As I say, no obvious song is missed out, and perhaps no opera plot (prior to the twentieth century) was too obvious. Even when they are not comic operas – and it is quite startling to realise that even Carmen was considered one in its day – their plots, even when dealing with everyday cuckolded clowns, were elaborate, fantastical myths, all kings, queens and dukes, or the sudden giving and equally sudden withdrawal of love, with much blood and gore mixed in, not to mention demonstrably artificial plot or character twists. This was no different from Shakespeare in his Globe Theatre days, or for that matter from the ancient worlds of Plautus or Aristophanes; as Game Of Thrones has demonstrated, humans still need fantastical stories, legends, myths – something which is bigger than them but makes them feel yet bigger, since every hero and heroine has a fatal flaw. Stories are what keep us going, nourish and sustain us.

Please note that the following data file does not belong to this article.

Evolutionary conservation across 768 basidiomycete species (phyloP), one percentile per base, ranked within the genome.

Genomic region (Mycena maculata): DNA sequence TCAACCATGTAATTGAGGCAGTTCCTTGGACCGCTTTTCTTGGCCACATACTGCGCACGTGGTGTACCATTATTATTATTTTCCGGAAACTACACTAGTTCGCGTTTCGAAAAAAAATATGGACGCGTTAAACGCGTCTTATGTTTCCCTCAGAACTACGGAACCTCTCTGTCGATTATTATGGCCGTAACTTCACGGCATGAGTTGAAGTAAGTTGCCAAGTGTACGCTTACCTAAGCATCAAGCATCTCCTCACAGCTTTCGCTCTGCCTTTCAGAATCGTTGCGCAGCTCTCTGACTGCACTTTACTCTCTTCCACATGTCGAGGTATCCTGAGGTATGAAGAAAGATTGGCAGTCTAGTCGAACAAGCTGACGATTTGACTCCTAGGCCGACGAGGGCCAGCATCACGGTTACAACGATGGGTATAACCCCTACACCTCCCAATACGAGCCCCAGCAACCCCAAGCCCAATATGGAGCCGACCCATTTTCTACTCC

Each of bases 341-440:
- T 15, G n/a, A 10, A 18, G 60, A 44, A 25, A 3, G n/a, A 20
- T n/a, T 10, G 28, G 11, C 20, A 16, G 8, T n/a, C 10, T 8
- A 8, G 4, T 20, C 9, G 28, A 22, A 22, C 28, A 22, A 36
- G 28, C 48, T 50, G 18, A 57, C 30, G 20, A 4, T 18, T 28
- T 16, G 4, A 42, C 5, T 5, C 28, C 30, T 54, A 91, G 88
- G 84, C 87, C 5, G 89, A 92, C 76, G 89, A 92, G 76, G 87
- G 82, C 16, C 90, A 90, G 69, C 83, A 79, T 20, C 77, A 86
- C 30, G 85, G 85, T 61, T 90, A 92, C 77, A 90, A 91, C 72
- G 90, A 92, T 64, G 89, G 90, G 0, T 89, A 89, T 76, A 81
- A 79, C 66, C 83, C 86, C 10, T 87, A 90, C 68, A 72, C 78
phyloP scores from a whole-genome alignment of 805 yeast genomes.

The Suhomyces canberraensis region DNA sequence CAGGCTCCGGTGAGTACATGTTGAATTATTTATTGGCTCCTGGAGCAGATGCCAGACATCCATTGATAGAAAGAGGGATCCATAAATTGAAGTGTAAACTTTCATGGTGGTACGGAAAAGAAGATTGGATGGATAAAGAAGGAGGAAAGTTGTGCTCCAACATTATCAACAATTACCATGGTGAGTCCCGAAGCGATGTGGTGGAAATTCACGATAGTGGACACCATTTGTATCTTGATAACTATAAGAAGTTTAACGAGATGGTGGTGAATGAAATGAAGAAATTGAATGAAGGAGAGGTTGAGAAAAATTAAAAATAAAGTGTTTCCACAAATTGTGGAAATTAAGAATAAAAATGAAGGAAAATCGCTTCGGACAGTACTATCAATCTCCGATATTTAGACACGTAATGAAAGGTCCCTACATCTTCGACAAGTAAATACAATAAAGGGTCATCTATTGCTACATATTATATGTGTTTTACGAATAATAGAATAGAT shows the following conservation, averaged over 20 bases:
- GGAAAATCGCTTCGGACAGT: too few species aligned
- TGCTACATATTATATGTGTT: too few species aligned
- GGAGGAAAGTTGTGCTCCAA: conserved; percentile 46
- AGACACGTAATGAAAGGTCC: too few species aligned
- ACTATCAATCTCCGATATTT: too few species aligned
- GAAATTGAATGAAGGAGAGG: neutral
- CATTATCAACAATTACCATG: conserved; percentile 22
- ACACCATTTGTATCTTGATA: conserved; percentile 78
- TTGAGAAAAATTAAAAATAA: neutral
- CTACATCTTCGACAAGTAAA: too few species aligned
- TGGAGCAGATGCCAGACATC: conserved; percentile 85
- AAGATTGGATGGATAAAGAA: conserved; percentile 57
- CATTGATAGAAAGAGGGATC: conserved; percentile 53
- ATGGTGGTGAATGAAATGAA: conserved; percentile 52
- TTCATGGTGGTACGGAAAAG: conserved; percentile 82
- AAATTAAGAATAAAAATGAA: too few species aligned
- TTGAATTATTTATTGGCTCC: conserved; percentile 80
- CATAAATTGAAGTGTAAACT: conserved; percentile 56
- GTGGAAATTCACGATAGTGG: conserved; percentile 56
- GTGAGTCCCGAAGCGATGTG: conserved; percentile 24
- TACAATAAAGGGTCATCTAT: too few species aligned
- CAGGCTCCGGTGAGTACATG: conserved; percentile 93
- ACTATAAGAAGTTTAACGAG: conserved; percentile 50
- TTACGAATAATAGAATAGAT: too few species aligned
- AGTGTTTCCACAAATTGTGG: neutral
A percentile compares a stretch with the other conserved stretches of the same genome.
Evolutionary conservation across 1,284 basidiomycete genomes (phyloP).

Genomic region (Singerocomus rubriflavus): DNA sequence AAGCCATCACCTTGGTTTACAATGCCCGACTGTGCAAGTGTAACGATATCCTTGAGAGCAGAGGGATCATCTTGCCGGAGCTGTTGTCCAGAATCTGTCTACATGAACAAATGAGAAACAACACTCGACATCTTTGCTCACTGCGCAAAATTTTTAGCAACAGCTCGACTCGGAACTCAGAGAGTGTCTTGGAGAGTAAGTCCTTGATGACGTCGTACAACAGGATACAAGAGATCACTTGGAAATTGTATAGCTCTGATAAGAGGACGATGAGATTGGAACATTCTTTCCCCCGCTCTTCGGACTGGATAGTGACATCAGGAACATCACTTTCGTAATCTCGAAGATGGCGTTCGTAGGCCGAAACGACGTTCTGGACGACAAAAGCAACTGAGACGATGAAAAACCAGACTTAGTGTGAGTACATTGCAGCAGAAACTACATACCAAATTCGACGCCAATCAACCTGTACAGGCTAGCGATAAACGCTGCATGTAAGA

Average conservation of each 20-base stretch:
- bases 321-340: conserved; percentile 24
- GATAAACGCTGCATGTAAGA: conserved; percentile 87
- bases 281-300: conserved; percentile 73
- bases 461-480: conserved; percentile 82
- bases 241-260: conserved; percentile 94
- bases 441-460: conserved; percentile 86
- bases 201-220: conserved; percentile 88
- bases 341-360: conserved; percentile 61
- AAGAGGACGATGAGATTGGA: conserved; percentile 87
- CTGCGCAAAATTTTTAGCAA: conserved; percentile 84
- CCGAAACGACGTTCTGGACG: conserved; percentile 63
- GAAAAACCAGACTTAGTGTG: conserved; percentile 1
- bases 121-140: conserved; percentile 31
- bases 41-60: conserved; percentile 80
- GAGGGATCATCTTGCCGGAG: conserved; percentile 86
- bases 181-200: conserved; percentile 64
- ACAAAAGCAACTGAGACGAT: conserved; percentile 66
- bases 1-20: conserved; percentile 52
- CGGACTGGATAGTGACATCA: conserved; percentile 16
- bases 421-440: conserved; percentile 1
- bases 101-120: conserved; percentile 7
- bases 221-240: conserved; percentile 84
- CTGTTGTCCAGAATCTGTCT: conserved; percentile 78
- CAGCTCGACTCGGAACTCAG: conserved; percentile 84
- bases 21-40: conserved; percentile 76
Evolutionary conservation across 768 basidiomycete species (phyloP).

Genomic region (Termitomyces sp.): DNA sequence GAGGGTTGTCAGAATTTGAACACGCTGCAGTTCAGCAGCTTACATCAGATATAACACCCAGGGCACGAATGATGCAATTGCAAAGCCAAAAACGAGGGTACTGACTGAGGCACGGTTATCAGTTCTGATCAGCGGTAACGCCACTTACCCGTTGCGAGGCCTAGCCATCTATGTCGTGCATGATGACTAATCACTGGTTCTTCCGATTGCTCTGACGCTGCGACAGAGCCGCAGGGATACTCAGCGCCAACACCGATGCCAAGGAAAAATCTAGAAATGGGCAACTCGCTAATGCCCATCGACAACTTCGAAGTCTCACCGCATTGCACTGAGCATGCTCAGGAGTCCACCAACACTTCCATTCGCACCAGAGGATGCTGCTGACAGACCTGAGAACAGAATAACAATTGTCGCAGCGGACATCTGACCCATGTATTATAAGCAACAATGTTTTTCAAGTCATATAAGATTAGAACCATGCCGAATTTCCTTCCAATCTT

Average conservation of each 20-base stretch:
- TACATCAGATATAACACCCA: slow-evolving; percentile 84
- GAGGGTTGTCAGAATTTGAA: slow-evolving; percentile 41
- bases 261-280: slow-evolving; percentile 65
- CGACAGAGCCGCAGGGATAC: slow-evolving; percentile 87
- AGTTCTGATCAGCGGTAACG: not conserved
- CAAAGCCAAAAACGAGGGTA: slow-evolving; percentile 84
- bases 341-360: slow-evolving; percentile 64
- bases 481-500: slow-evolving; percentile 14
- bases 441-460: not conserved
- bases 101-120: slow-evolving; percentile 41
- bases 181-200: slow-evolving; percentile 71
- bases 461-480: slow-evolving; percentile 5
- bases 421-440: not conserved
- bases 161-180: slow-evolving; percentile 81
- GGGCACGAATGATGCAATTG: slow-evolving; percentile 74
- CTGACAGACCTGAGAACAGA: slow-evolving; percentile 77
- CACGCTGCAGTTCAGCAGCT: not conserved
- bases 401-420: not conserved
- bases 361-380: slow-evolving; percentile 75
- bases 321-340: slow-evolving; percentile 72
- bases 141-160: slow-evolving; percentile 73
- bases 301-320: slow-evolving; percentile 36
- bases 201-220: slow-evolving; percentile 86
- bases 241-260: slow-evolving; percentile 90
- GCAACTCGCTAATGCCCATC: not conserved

As fine as the showpieces from Tosca and Pagliacci are in Pavarotti’s hands, he is even more impressive when he turns the volume down. In this collection you will find no sign of his interpretations of Gluck or Haydn, or for that matter Schoenberg, but the comic opera performances are quite touching. Of these, Donizetti’s “Una furtiva lagrima” is the more outstanding in that Pavarotti does not go for the big finish but keeps the tone medium, meditative – his character is wondering whether the solitary tear he saw her cry means something, represents love. Even in his closing accapella feature he exhibits great technical and emotional control.